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Caleb is a figure from the Jewish Torah (the first five books of the Christian Old Testament) who is noted for his faith in God when the Hebrew nation refuses to enter the "promised land" (what is now the nation of Israel).

When the Hebrews came to the outskirts of Canaan, the land they believed had been promised them by God, after having fled slavery in Egypt, Moses (the Hebrew leader) sent twelve scouts into Canaan to report on what was there. Ten of the scouts returned to say that the land would be impossible to claim, and that giants lived there who would crush the Hebrew army. Only two, Joshua and Caleb, returned and said that God would be able to deliver Canaan into the hands of the Hebrew nation.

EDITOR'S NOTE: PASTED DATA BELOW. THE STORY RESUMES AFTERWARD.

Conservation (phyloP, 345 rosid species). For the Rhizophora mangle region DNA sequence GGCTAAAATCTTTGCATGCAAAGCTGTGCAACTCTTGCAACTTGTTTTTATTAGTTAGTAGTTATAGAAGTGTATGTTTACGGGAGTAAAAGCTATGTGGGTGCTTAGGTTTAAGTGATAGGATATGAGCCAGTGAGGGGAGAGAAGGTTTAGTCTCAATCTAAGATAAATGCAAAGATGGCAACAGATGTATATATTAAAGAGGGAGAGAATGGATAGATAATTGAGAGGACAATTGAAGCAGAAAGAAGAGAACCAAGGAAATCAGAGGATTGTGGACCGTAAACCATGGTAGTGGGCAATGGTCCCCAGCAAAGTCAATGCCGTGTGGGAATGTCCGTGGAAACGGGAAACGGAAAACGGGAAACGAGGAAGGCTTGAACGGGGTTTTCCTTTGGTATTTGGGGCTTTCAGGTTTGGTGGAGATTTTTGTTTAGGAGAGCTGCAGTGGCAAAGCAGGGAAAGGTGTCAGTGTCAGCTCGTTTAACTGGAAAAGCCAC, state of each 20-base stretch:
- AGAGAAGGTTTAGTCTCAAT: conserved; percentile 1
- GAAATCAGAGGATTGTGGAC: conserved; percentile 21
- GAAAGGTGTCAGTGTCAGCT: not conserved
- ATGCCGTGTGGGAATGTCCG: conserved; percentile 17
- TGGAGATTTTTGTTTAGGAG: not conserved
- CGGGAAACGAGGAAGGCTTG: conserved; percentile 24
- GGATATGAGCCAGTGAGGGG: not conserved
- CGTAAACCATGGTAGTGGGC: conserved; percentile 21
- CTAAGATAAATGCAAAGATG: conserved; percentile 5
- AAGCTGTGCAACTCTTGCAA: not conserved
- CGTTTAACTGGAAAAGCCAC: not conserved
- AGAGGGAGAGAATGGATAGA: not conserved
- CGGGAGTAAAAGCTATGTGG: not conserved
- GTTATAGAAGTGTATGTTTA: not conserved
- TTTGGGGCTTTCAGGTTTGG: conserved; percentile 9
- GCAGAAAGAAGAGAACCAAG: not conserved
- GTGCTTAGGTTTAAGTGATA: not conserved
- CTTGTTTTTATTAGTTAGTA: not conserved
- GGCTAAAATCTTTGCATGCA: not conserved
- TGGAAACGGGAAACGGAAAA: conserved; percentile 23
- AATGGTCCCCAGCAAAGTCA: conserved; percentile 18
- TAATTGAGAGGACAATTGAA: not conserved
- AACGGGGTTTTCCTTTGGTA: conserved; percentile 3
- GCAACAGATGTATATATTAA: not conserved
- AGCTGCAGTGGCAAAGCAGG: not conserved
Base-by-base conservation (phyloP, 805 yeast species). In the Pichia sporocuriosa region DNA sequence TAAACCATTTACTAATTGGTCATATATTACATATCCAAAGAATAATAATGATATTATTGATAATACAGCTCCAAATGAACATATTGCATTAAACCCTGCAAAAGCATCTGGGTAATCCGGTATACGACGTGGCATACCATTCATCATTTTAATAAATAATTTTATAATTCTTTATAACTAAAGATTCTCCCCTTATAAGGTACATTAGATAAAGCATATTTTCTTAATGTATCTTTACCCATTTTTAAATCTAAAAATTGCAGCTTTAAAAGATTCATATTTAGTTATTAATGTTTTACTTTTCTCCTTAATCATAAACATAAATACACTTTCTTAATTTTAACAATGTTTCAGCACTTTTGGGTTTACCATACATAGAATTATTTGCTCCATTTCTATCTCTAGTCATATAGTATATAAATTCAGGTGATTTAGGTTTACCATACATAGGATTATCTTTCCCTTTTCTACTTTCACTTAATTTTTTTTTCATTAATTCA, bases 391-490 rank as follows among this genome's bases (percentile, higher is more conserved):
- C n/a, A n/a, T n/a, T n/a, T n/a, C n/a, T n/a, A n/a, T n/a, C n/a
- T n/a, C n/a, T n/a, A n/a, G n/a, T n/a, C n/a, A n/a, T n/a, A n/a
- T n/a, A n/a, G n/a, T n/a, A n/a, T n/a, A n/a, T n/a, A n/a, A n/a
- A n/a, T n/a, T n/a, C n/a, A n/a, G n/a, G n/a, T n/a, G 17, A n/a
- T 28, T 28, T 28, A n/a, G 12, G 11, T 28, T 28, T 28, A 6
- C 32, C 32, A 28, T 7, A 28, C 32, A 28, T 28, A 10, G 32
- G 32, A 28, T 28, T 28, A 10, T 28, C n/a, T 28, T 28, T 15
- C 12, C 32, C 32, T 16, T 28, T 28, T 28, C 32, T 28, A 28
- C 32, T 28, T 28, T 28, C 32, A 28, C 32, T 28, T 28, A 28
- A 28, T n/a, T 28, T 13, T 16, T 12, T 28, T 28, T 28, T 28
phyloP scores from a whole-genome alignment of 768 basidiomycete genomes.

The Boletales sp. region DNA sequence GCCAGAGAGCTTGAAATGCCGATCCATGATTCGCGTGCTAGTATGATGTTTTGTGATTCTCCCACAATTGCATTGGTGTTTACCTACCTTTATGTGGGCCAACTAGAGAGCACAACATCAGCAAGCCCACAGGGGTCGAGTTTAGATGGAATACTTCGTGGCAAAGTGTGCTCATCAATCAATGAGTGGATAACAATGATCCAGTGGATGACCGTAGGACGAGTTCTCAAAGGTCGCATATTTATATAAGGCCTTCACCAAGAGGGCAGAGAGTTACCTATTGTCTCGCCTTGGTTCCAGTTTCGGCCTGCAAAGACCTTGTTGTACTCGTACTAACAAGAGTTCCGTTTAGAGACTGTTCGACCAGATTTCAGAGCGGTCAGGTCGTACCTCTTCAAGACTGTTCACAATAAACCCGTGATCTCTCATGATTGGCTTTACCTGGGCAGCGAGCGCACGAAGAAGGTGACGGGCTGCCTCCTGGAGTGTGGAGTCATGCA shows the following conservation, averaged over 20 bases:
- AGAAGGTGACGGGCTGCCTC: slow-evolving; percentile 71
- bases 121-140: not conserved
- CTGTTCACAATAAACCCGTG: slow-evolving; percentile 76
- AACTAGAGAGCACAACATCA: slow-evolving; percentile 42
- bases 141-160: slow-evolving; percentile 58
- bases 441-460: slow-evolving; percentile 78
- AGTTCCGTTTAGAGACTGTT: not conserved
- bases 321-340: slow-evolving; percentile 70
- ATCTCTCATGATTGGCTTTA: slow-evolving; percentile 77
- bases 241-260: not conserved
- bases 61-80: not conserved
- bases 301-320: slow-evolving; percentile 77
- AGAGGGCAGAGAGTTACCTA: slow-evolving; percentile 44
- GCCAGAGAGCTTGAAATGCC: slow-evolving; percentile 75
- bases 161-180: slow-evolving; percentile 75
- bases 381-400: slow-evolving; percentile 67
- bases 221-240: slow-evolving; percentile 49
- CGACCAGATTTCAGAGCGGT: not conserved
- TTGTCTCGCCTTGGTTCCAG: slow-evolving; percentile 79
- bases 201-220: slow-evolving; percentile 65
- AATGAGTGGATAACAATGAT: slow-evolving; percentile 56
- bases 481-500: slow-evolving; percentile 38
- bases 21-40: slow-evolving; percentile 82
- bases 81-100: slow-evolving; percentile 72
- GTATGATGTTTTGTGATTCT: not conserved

The Torah records that, because of the testimony of the ten scouts, the Hebrews chose not to enter Canaan: for this disobedience, God caused them to wander in the desert for forty years before being allowed to enter Canaan and conquer it as their home. It is said that the only adult Hebrews allowed to survive these forty years and enter Canaan were Joshua and Caleb, as a reward for their faith in God. This story is recorded in the book of Numbers.